ALG13-CDG, formerly known as CDG-Is, is a rare genetic condition that affects many systems in the body. To date, there are 60 patients with ALG13-CDG reported in the literature. ALG13-CDG is classified as a disorder of N-linked protein glycosylation. ALG13-CDG is caused when a mutation arises spontaneously in an individual's ALG13 gene (located on the X chromosome), which provides instructions for making an enzyme that attaches the simple sugar N-acetylglucosamine to growing sugar chains during N-glycosylation. Mutations in the ALG13 gene cause proteins to have incomplete or absent sugar chains. The majority of patients with ALG13-CDG are female, although a few cases in males have been reported. Symptoms of ALG13-CDG begin at infancy and are primarily characterized by early onset epilepsy and global developmental delay in females and epilepsy, isolated developmental delay and liver abnormalities in males. Screening tests typically used for CDG-I type are not reliable in ALG13-CDG patients and diagnosis is achieved through genetic testing. There are currently no approved treatments for ALG13-CDG. Treatment is focused on management of specific symptoms and preventing complications.
UDP-N-acetylglucosamine (UDP-GlcNAc) transferase subunit congenital disorders of glycosylation (ALG13-CDG) is a rare X-linked genetic disorder. The first reported case of ALG13-CDG was in 20121 and to date, 60 cases have been reported1–15. The ALG13 (asparagine-linked glycosylation 13) gene encodes a UDP-N-acetylglucosamine transferase enzyme responsible for adding the second N-Acetylglucosamine (GlcNAc) residue during synthesis of the lipid-linked oligosaccharide (LLO) in the endoplasmic reticulum (ER). LLO is a precursor step to N-glycosylation, which is the process by which sugar chains (glycans) are added to the amino acid asparagine in some proteins. Deficiency in the ALG13 enzyme results in the incomplete assembly of the LLO, leading to insufficient N-glycosylation of proteins.
Symptoms begin at infancy and can differ between males and females. The characteristic presentation of ALG13-CDG in females include early onset epileptic encephalopathy (within the first 6 months), and mild to severe global developmental delay14,16. In males the characteristic presentation include mild seizures and isolated developmental delay, liver abnormalities, recurrent infections, and ophthalmological problems17. Males’ biochemical analyses show abnormal coagulation factors and transferrin glycosylation, while females’ biochemical analyses show no abnormalities17. A diagnosis can only be determined through molecular genetic testing, as screening tests typically used for CDG-I patients are normal for most ALG13-CDG patients14,15,18. There are currently no approved treatments for ALG13-CDG.
- CDG syndrome type 1s
- Congenital disorder of glycosylation type 1s
- Epileptic encephalopathy, early infantile, 36
ALG13-CDG is an X-linked dominant disorder, meaning females can inherit one defective copy of the gene from one symptomatic parent (mother or father) and males can inherit one defective copy from their symptomatic mother. However, ALG13-CDG is usually caused by a new genetic mutation that arises in the affected individual (de novo) and is not inherited from a parent17.
The ALG13 gene encodes a subunit of a bipartite UDP-N-acetylglucosamine (GlcNAc) transferase. The ALG13 protein heterodimerizes with the protein encoded by ALG14 to form a functional UDP-GlcNAc glycosyltransferase. Glycosyltransferases are enzymes that transfer glycosyl molecules during glycosylation. ALG13 is in the ER membrane where it has a role in the assembly of the LLO, a precursor for protein N-glycosylation19.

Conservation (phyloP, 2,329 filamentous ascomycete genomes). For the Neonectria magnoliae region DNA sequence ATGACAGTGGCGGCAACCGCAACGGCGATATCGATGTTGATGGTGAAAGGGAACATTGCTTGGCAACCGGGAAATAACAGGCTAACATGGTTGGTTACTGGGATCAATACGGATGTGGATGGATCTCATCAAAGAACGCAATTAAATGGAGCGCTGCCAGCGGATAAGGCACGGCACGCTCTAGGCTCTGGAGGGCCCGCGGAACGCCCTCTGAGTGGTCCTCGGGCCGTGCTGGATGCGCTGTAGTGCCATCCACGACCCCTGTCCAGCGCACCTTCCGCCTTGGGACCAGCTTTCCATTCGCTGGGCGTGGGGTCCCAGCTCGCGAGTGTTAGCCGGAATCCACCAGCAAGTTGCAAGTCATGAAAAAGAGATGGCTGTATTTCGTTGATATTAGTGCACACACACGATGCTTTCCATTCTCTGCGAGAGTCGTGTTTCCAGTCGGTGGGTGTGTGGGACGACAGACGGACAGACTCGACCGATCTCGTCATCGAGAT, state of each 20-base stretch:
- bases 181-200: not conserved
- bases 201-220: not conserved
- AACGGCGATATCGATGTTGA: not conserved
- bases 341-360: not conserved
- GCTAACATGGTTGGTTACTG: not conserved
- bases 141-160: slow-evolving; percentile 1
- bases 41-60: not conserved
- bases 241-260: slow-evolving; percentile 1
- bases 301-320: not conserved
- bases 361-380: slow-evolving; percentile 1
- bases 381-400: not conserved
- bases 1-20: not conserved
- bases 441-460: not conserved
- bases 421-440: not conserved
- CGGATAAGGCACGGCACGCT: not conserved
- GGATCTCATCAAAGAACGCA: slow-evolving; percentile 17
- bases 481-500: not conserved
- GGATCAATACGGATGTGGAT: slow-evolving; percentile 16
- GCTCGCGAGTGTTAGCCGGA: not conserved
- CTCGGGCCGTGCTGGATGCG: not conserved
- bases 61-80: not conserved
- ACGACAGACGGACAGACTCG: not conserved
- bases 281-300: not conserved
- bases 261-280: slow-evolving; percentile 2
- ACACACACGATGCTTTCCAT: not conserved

The complete UDP-GlcNAc glycosyltransferase enzyme, containing the ALG13 and ALG14 protein subunits, transfers the second GlcNAc residue to the growing oligosaccharide prior to its attachment to a protein19.
N-glycosylation is the process by which an oligosaccharide is attached the nitrogen atom of asparagine residues on proteins. N-glycosylation is initiated in the ER and begins with the synthesis of the LLO 20. The LLO is comprised of a 14-sugar oligosaccharide, which is sometimes referred to as the N-glycan precursor, attached to the lipid carrier dolichol pyrophosphate (Dol-PP). The 14-sugar residues are two N-acetylglucosamine, nine mannose, and three glucose residues. Once assembled, the oligosaccharide is transferred “en bloc” to proteins and undergoes further processing in the ER and Golgi20. Once the oligosaccharide is attached to a protein, it is referred to as an N-glycan.
LLO synthesis is carried out by a series of enzymes encoded mostly by the ALG genes and can be divided into two phases: Phase I and Phase II (Figure 1)20.
Phase I of LLO synthesis takes place on the cytoplasmic side of the ER. It begins with the sequential attachment of two N-Acetylglucosamine (GlcNAc2) and five mannose (Man5) residues to Dol-PP by several ER enzymes. GlcNAc and mannose are transferred from nucleotide sugars UDP-GlcNAc and GDP-Man, respectively. The intermediate structure, Dol-PP-GlcNAc2Man5, is translocated across the ER membrane into the lumen via the RFT1 enzyme20,21. ALG13 functions in this phase, adding the second GlcNAc residue to the growing LLO.
Phase II of LLO synthesis takes place in the ER lumen. Once in the lumen, four Man residues followed by three glucose (Glc) residues are added to the intermediate structure, generating the complete the N-glycan, Dol-PP-Glc3Man9GlcNAc2. Man and Glc are transferred from glycosyl donors, Dol-P-Man and Dol-P-Glc, which are formed on the cytoplasmic side of the ER and must also be flipped across the ER membrane20.